SJ Klein is giving us a quick overview of the One Laptop Per Child project.
They have deals with five countries: Argentina, Brazil, Libya, Nigeria and Thailand. Each will be getting 1,000 laptops.
The monitor can run in ultra-low-power mode, reflecting ambient light. “The display technology is the most remarkable technology in the laptop.” The display “IP” is co-owned with the screen producers.The OLPC is working to make it reusable in 3 years wrt patents.
It weighs 3lbs. A pound of that is plastic. The plastic is 2mil instead of the 0.7mil of a typical laptop, e.g., a Thinkpad.
Q: What is it missing? What will the critics say, “It’s fine, but it’s missing a ____”?
A: It’s not a normal desktop computer. It has a 512MB flash disk and 128Mb of RAM. It can run lots of apps simultaneously, but not typical office apps.
It has an integrated browser.
Q: Does it run Flash?
A: Yes. There’s a lot out there in Flash. But it’s not an open format.
Ethan points out that the bulk of the machine is behind the screen, so there isn’t a lot passing through the hinge; the hinge is the most common point of failure in laptops.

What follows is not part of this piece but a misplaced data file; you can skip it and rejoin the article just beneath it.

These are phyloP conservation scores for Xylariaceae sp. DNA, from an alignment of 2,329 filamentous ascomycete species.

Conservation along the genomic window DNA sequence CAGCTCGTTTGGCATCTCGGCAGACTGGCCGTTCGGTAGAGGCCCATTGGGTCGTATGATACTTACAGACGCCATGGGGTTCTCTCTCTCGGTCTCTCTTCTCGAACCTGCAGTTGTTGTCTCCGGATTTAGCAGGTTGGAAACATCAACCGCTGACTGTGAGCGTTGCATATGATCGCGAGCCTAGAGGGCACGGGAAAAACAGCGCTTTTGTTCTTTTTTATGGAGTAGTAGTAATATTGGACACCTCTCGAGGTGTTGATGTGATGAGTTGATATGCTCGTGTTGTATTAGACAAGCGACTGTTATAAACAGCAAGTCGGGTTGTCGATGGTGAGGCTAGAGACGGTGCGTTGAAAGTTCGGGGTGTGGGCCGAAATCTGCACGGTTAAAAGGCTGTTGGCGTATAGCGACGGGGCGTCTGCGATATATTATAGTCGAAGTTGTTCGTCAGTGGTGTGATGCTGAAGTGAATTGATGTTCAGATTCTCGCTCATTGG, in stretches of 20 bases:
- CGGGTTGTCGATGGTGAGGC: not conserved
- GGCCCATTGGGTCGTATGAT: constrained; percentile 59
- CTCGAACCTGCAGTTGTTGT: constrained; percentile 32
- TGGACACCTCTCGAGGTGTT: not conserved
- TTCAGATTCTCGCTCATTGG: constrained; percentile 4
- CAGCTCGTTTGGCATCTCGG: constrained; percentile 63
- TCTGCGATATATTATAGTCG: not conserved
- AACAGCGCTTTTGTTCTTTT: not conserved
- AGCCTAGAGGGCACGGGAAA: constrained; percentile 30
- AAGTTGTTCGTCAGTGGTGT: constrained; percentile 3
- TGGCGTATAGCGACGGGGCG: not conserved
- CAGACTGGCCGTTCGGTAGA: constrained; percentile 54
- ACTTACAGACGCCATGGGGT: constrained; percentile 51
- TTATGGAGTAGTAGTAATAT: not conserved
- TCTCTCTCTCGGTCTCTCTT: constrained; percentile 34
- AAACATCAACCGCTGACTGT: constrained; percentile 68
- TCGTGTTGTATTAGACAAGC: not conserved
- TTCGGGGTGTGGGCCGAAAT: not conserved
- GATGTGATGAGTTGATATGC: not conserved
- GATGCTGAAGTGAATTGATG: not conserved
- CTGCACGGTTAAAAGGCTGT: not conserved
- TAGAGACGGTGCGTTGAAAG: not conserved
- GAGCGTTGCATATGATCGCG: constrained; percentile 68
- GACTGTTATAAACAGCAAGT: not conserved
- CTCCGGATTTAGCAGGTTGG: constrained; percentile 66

SJ says that the battery runs about 2 hours if you’re running flat out. But for reading, he hopes and thinks kids will get about 8 hours. The best recharging technique is a pull thingy that’s sort of like a lawn mower starter. The battery is nickel metal hydride.
It’s designed to last six years.
Q: (Me) The social software?
A: WikiMedia. Drawing/chat program that lets you see everyone that’s there is part of the operating environment (= Sugar). Etc. [Sounds like an opportunity. What social software might work in these environments and cultures?]
Ethan worries about students wanting to use them to the max while the teachers want to confine the usage to class-focused activities. Ethan doesn’t want the laptops to assume that education has to be entirely webby and non-traditional.
The OS is a modified version of Fedora. The file system is different because it’s compact flash. E.g., you can’t use swap and they’ve had to write low-level stuff to keep Linux from writing to the first sectors of memory until it burns out.